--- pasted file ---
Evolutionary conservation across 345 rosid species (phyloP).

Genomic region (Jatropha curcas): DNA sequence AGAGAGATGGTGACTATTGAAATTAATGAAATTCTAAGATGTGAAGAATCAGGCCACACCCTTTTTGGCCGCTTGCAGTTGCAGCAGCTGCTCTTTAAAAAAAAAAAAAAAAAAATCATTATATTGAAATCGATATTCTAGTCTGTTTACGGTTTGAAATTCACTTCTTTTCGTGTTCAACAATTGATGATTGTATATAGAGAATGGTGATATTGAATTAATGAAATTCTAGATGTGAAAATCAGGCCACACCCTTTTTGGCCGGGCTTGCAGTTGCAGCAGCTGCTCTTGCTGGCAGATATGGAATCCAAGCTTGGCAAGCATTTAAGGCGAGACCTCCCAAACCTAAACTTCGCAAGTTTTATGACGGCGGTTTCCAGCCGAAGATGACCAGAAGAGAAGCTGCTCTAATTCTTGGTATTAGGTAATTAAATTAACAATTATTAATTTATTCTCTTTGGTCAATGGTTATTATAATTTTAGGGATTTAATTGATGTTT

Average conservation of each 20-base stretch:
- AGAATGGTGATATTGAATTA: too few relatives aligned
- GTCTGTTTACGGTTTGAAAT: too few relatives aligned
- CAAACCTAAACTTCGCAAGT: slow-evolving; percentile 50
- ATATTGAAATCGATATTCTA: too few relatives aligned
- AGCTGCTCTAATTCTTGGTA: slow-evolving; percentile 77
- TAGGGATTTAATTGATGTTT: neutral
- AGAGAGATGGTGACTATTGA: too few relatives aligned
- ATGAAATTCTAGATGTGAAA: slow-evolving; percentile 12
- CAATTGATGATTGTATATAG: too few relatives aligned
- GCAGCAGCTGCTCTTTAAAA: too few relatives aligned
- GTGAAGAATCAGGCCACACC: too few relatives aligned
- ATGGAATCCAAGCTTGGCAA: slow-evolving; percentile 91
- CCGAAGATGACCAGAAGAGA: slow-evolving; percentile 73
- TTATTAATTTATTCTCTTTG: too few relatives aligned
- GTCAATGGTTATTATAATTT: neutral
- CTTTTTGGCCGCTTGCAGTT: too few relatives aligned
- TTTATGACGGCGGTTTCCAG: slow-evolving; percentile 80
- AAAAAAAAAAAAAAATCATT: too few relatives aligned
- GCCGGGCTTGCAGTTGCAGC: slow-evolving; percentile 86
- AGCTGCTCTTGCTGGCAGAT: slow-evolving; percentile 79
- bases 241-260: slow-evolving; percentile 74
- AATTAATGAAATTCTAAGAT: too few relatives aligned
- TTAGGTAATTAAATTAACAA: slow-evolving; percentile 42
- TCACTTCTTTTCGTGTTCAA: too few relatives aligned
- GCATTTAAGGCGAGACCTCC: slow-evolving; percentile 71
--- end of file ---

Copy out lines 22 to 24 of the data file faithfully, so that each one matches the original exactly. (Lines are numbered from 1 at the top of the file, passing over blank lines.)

- GCCGGGCTTGCAGTTGCAGC: slow-evolving; percentile 86
- AGCTGCTCTTGCTGGCAGAT: slow-evolving; percentile 79
- bases 241-260: slow-evolving; percentile 74